Germany has become a focal point for the immigration debate in Europe.

The European nation has opened its doors to asylum-seekers and refugees looking for a safe haven. Recently, Chancellor Angela Merkel agreed to accept 10,000 U.N. refugees into the country; between January and July 2017, Germany reportedly accepted approximately 117,000 asylum seekers.

What happens to asylum seekers who are turned away? Unfortunately, if they appeal the decision regarding their rejected asylum applications and are denied, they risk deportation. According to Germany's Office of Immigration and Refugees, the country has rejected 210,000 asylum seekers.

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As you sit down to eat your breakfast in the morning or grab an afternoon snack, take a minute to consider your food, how it was made, and how it got to your plate.

The fruit on your plate were grown and picked on farms, then processed, packaged and sent to the grocery store where you bought them.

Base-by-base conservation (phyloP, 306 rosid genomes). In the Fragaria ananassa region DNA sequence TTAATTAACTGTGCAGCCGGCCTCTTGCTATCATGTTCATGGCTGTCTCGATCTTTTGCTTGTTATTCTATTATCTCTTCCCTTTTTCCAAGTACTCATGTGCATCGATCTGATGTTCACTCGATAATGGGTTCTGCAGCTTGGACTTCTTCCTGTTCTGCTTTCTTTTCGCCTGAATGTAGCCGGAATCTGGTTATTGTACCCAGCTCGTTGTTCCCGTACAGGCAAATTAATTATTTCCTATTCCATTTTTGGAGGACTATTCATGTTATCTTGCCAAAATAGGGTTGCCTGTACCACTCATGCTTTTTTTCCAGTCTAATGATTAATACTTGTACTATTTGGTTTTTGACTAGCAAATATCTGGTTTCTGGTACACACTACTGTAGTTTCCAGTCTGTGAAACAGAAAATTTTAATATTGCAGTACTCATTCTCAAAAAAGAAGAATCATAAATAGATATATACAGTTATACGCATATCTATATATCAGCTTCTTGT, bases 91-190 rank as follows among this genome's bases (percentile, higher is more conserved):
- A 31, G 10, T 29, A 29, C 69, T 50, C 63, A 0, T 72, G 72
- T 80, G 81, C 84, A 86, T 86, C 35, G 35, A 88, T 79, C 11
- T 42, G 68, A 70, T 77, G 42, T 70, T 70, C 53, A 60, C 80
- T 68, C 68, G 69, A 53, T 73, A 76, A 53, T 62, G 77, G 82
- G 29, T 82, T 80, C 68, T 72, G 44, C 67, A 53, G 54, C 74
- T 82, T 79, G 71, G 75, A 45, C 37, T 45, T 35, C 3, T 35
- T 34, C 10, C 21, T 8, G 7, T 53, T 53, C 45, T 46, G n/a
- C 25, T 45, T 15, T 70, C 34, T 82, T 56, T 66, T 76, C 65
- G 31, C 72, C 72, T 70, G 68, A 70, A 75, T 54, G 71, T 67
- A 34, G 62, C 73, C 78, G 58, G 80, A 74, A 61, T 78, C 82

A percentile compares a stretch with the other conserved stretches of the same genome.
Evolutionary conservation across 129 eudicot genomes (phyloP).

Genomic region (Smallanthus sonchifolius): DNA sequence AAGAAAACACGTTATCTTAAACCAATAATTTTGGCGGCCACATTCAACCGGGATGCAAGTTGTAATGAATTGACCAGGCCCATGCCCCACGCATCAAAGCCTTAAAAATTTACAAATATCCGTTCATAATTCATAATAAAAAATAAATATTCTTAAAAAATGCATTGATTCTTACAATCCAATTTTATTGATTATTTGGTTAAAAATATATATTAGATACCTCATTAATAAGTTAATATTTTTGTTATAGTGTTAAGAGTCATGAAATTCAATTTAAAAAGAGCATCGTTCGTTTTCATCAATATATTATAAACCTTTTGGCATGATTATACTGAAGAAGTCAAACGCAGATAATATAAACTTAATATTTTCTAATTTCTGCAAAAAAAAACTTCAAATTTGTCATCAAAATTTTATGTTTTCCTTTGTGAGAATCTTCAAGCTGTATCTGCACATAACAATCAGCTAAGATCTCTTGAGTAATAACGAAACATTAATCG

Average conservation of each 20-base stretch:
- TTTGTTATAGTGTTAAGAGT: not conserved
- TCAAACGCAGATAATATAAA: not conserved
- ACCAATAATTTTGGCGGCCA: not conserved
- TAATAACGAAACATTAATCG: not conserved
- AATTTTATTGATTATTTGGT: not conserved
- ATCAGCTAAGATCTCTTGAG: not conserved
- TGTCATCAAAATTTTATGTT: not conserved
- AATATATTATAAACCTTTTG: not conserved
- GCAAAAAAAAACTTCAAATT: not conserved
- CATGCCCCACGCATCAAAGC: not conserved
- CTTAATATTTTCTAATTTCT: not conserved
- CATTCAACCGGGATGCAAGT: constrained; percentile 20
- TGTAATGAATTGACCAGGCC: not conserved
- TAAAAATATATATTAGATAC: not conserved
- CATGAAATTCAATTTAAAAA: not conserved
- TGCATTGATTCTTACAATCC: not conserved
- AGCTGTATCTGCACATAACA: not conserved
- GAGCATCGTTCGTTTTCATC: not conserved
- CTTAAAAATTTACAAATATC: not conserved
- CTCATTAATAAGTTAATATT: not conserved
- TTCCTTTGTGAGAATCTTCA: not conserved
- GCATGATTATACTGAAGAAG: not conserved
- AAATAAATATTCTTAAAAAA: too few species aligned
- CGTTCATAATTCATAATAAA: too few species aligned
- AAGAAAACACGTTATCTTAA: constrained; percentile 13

Sounds simple, right?

The truth is, that process is anything but simple and at every step in the journey to your plate, harm can be caused to the people who grow it, the communities that need it, and the planet we all call home.

For example, thousands of kids live in food deserts and areas where access to affordable and nutritious food is limited. Around the world, one in three children suffer from some form of malnutrition, and yet, up to 40% of food in the United States is never eaten.

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